By Kenton X. Chance
A regional climatologist is predicting above normal activity this hurricane season, which he says will be a blessing to countries that have been experiencing very long drought, but is also warning of the dangers associated with heavy rainfall.
“What we are basically forecasting is that the hurricane numbers might be slightly above what we usually get,” said Cédric Van Meerbeeck, climatologist at the Barbados-based Caribbean Institute for Meteorology and Hydrology (CIMH).
He told the Caribbean Media Corporation (CMC) on Wednesday that while the region usually gets about 12 tropical cyclone annually, this year could see as many as 17 storms affecting the Atlantic basin.
Speaking on the side-lines of the annual Wet/Hurricane Season Caribbean Climate Outlook Forum here, Van Meerbeeck said that the United States National Oceanic and Atmospheric Administration, has predicted 11 to 17 named storms — between four and seven of which are likely to become hurricanes.
Of the hurricanes that might develop, up to three might become severe hurricanes — categories 3 to 5 throughout the Atlantic basin, Van Meerbeeck said.
“That doesn’t mean that we are going to get all of them coming through the Caribbean and it doesn’t even mean that those ranges are correct,” he said, adding that forecasters are about 70 per cent certain that there will be 11 to 17 named storms this year.
“It is still possible that it will be above, it is still possible that it will be below, but history has taught us that in most of the cases, it is within that range.”
Van Meerbeeck said that slow-moving storms are the most dangerous, especially in countries that flood easily.
He noted that there was severe flooding in southern Jamaica in mid-May because the nation was subject to extreme wet spells.
“And because it is already flooded, any additional rainfall will likely add on to the impact there,” Van Meerbeeck told CMC, adding that Jamaica will get some respite in July.
“So up until the end of June, they need to be very vigilant there,” he said, noting that after June, the heat will become a concern Caribbean-wide.
“We are not very accustomed to thinking that heat is a problem in the Caribbean,” he said, adding that this is so because the region lacks the medical data.
“But, when we talk to health practitioners, they have a very strong sense that there is more disease when people are exposed to too much heat, especially if they are already vulnerable because they have some chronic disease. They cannot cool themselves down so easily, etc.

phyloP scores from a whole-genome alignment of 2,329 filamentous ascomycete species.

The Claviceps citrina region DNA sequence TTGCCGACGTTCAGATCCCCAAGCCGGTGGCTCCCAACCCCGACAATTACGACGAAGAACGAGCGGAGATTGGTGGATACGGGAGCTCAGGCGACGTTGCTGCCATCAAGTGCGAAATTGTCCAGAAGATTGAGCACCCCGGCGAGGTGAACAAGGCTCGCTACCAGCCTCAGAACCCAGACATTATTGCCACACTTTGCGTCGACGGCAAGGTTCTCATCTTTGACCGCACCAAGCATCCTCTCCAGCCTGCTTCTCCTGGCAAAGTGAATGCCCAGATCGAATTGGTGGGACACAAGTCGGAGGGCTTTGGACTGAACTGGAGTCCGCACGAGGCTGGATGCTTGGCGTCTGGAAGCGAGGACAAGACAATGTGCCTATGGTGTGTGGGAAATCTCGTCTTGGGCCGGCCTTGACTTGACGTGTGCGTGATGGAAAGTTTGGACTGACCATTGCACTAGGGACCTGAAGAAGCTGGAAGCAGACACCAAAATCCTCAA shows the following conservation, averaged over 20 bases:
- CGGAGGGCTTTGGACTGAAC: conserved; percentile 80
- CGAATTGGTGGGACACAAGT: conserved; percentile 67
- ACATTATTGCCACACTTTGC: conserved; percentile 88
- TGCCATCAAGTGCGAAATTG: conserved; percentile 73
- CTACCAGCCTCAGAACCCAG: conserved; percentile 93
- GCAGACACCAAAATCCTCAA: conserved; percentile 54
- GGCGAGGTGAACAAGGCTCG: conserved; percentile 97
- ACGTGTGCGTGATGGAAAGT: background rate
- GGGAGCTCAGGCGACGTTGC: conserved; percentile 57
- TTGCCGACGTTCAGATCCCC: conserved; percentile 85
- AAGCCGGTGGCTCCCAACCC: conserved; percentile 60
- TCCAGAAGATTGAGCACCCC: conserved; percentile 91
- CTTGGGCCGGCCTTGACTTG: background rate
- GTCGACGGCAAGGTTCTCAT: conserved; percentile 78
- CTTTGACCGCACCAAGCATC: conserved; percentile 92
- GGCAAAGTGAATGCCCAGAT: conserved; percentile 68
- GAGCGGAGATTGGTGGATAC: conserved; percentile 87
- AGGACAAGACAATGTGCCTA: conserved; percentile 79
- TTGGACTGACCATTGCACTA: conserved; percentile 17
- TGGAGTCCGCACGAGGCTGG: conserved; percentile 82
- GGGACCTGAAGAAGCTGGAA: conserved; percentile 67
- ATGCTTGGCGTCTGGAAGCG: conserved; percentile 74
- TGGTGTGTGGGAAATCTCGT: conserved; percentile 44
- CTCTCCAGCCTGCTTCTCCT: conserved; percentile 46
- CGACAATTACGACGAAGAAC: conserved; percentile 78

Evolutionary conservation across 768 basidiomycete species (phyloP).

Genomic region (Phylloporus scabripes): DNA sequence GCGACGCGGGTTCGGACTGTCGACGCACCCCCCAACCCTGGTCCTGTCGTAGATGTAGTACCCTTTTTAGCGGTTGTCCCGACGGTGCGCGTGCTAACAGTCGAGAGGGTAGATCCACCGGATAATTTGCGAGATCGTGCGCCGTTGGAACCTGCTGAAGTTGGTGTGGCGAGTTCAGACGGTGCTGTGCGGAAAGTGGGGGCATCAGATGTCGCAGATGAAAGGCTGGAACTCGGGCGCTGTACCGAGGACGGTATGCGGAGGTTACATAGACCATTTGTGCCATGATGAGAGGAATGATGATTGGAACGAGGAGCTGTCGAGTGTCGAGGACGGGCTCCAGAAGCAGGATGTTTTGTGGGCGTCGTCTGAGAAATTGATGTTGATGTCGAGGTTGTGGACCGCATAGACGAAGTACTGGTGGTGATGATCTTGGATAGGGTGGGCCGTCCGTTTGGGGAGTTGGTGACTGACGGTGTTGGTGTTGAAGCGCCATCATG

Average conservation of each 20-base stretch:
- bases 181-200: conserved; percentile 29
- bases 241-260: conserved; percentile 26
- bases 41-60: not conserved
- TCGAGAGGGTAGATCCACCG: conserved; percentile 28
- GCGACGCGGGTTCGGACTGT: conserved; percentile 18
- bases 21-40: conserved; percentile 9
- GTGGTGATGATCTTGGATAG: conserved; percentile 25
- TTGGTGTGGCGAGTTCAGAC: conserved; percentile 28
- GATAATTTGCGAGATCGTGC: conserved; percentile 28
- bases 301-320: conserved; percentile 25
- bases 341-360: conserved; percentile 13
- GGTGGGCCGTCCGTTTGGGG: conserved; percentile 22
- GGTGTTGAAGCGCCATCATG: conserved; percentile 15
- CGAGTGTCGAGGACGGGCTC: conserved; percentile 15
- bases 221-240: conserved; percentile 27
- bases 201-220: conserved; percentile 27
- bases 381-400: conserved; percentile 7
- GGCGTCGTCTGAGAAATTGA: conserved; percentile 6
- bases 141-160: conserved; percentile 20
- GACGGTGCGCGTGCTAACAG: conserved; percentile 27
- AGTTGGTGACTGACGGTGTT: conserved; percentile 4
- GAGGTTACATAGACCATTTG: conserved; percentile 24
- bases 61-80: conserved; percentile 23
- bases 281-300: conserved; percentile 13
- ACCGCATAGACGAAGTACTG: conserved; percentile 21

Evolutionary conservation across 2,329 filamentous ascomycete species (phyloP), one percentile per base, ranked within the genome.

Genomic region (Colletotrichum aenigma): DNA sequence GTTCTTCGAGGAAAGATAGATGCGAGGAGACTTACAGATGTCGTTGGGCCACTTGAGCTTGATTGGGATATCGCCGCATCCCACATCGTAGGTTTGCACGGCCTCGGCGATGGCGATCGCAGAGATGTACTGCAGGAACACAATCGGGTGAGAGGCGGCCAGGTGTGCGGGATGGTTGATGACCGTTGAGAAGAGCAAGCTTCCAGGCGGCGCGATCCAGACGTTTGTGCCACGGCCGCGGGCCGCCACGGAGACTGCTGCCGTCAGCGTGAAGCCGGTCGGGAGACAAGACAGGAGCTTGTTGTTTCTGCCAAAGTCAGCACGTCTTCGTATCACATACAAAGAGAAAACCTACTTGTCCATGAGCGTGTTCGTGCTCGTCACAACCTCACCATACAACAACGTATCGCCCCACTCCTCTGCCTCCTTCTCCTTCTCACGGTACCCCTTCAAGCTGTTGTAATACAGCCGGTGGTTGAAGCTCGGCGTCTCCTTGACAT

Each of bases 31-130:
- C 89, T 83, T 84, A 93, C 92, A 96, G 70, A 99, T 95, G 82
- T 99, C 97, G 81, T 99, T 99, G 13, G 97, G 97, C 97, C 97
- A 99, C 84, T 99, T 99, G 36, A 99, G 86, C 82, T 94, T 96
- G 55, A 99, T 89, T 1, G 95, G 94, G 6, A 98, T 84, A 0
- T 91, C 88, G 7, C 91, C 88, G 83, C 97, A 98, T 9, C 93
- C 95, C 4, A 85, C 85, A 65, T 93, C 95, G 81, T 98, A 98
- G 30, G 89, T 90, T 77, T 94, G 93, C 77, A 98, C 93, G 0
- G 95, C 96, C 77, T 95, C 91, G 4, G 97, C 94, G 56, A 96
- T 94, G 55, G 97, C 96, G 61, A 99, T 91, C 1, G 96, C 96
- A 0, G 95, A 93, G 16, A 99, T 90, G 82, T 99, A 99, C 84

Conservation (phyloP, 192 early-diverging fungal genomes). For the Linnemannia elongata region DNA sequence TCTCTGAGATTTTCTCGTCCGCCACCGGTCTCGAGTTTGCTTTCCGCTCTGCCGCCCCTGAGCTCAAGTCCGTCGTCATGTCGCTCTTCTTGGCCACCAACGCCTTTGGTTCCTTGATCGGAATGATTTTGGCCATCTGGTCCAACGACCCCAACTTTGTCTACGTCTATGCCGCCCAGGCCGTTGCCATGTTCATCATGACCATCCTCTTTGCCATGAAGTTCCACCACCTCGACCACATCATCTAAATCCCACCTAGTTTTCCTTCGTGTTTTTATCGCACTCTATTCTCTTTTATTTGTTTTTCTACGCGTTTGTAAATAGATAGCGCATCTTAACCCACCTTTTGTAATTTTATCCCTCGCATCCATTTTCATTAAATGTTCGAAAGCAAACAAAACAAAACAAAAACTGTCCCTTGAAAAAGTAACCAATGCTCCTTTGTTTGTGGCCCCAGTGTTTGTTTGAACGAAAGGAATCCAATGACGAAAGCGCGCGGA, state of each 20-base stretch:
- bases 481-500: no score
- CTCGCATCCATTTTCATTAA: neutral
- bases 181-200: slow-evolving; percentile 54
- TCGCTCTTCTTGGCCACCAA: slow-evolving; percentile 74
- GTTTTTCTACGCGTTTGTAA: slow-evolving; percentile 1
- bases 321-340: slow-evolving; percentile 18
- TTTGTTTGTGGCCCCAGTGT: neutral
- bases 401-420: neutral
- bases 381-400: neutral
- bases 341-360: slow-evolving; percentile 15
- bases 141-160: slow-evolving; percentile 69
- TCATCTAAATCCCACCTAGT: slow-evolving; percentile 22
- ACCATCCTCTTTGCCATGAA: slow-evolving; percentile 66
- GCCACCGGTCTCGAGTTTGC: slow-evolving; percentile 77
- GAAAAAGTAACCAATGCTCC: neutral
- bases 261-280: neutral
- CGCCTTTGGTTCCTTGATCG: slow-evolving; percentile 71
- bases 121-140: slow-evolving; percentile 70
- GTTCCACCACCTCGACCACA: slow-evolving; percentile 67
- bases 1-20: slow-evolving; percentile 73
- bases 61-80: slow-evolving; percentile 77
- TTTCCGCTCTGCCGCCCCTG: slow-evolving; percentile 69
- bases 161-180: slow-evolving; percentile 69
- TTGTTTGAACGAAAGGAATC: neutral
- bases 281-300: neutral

“So heat is going to be challenge in the coming months with the possibility of quite a few heat waves, especially between August and October across the region,” Van Meerbeeck said.
The climatologist said that the Leeward Islands, which have been battling with chronic lower-than-average rainfall, can expect some respite this wet season.
“They might finally be coming out of a very long-term drought,” he said, adding that up until recently, Antigua had been in a three-year drought.
“Now, little by little, any drop counts, and there will be many drops in the wet seasons, or, at least, that is what the forecast suggest right now.”
Van Meerbeeck urged residents to keep up to date on the drought updates from their local met service or CIMH, adding that right now there are no drought concerns anywhere in the region for the next couple of months.
He, however, warned of the possibility of El Niño, a climate cycle in the Pacific Ocean with a global impact on weather patterns, including in the Caribbean.
“We are not there will be an El Niño. There is a 50-50 chance right now. It if does [develop], then there is a possibility that going into the wet season we will see dryness coming up again with a chance of drought impacting the region again during the dry season next year.”
Van Meerbeeck said while this is further down the road, Caribbean residents should keep updated because of the possibility of El Niño.
The forecaster said that countries that have been dry for a very long time should be especially vigilant with above average rainfall in the forecast.
“If it has been dry for a very long time, what happens is that the surface of the ground cannot really have water infiltrating into it. So, a dry surface, just like a place that has already been flooded, very little water can penetrate too,” Van Meerbeeck said.
He said the chance of flash flooding after the first heavy rains is greater especially if there is a lot of concrete and not much vegetation and very hilly terrain
“So that would have been a problem that has occurred in some areas this year, but especially after the end of every major drought that ended last year in many places.
“So, we are not expecting that to be a major cause for concern at this time, but, again, keep up to date, check the weather report because anytime that heavy rainfall is forecast, you need to be prepared, especially if it has been very dry or especially if it has been very wet before, because both can lead to flooding,” Van Meerbeeck told CMC.